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The Bank of Amsterdam’s Search for Success and Stability

  • Stephen Quinn
  • William Roberds
Chapter
Part of the Palgrave Studies in the History of Finance book series (PSHF)

Abstract

To succeed as a source of international money, the Bank of Amsterdam had to make its ledger money more of a complement to coins than a substitute for coins. To steady both the quantity and price of its money, the Bank actively used open market operations, buying trade coins with credits of bank accounts and selling domestic coins to debit bank accounts. The result was a stable money in great demand for most of the 1700s, save for two exceptions. During the Seven Years War, people put more coins into the Bank than it could sterilize. During the Fourth Anglo-Dutch War, in contrast, the Bank became permanently unpopular. The Bank’s rise and fall demonstrate the difficulties in acquiring and then maintaining a dominant monetary status.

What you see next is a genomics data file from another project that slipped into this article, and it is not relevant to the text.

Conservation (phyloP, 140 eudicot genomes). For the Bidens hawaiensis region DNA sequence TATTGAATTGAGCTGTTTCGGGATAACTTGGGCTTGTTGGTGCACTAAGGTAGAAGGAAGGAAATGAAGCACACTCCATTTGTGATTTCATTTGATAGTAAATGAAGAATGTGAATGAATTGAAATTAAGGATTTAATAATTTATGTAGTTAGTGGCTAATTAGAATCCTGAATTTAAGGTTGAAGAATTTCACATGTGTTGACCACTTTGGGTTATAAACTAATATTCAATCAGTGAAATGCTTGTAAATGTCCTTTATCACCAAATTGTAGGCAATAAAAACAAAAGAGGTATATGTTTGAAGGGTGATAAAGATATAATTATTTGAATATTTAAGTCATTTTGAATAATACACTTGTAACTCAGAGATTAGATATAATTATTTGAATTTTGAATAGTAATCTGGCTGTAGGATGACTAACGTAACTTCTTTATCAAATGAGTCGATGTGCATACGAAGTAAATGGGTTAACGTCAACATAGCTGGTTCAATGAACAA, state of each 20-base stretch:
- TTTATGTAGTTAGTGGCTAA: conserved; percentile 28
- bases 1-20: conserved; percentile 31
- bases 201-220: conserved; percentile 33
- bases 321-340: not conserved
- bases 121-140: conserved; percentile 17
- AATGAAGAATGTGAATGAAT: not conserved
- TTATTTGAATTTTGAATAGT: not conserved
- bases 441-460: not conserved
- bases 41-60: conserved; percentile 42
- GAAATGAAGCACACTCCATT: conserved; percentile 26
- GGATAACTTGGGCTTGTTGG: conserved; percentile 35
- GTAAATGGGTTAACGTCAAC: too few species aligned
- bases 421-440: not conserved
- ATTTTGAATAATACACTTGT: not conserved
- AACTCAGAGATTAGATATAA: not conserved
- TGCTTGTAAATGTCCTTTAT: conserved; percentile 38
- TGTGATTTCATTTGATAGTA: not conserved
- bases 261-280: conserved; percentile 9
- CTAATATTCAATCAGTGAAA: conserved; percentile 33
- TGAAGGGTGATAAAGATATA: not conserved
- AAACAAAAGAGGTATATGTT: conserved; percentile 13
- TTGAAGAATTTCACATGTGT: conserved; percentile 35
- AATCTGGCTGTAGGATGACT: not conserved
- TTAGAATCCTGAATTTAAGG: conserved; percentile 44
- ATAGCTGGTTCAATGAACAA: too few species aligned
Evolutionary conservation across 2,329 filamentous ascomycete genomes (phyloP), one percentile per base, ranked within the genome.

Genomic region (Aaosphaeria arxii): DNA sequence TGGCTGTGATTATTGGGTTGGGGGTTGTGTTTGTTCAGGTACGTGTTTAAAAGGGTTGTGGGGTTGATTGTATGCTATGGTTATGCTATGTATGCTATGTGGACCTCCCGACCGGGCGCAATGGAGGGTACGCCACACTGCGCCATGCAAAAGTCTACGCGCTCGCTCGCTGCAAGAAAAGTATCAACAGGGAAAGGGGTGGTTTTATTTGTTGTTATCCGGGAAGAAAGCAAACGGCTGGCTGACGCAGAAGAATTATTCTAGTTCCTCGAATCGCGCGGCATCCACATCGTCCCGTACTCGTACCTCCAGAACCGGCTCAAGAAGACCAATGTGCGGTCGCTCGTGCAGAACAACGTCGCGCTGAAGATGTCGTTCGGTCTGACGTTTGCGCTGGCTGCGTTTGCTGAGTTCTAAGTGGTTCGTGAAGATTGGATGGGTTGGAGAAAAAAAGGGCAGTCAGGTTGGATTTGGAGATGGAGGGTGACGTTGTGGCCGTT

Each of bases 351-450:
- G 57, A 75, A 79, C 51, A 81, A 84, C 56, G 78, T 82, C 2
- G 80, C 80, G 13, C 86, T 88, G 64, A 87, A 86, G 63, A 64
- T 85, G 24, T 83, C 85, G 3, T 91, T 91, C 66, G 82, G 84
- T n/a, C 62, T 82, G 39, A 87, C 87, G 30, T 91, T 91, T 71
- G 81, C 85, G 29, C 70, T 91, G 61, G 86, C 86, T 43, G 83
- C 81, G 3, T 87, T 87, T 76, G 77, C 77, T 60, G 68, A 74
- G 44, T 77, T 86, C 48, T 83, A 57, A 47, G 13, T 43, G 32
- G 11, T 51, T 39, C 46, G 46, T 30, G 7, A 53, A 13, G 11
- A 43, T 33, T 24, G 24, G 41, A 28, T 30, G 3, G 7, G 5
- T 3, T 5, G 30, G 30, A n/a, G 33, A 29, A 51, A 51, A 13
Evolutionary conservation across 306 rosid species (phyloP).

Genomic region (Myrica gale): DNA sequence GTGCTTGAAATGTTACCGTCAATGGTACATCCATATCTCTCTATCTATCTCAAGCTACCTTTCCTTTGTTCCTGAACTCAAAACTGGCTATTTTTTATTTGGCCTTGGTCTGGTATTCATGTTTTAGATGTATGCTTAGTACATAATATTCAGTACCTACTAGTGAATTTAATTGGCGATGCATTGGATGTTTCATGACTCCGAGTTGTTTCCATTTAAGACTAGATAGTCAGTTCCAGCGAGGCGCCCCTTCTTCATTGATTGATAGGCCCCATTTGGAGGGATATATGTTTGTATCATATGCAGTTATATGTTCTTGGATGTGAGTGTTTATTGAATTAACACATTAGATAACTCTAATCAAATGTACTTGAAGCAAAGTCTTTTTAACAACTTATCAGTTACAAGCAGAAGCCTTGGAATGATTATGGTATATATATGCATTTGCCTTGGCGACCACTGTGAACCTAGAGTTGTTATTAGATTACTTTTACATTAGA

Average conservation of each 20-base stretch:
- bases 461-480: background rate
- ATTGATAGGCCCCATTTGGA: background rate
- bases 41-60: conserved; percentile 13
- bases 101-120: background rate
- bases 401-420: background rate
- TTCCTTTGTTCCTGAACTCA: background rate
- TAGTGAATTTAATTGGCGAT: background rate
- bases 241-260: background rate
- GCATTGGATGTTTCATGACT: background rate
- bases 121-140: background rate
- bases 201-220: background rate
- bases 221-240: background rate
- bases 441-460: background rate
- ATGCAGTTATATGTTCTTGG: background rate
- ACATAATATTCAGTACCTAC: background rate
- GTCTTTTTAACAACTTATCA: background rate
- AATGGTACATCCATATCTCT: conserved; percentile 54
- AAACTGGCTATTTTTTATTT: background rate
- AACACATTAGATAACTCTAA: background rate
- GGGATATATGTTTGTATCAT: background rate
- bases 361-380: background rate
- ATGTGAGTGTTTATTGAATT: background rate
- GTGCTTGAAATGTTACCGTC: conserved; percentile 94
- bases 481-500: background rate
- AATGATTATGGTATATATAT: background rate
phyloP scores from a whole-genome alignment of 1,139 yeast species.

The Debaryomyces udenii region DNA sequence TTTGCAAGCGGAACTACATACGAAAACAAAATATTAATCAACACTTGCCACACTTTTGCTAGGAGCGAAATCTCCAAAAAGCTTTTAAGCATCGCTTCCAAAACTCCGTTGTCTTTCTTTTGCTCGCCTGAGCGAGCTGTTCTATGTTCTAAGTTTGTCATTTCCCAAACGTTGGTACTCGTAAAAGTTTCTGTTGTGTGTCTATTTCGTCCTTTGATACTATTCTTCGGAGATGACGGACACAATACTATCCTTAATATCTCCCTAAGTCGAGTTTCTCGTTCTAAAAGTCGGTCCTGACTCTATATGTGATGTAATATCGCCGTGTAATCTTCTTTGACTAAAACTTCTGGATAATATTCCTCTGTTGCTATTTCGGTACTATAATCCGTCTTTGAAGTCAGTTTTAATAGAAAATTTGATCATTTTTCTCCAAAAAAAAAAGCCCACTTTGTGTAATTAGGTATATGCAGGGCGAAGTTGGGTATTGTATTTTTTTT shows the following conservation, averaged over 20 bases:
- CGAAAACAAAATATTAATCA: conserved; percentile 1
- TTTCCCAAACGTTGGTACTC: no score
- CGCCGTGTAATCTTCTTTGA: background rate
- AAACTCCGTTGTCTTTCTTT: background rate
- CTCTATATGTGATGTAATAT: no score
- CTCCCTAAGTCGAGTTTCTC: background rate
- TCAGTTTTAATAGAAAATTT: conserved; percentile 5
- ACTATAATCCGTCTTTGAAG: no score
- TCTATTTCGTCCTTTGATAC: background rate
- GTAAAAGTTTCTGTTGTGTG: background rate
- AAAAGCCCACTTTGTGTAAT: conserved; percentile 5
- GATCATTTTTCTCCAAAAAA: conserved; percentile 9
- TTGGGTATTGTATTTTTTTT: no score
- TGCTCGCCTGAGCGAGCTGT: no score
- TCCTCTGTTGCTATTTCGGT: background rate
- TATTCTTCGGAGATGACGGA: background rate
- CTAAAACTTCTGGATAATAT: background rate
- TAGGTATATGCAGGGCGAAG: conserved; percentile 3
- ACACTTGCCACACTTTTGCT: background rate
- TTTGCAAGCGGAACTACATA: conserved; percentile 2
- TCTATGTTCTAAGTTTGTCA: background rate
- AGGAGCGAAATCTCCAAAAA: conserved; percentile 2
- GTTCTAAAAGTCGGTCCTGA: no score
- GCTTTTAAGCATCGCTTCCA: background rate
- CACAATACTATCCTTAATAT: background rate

Keywords

Safe asset Bank of Amsterdam Central bank Fiat money Receipts (repurchase agreements) Open market operations 

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Copyright information

© The Author(s) 2018

Authors and Affiliations

  • Stephen Quinn
    • 1
  • William Roberds
    • 2
  1. 1.Texas Christian UniversityFort WorthUSA
  2. 2.Federal Reserve Bank of AtlantaAtlantaUSA

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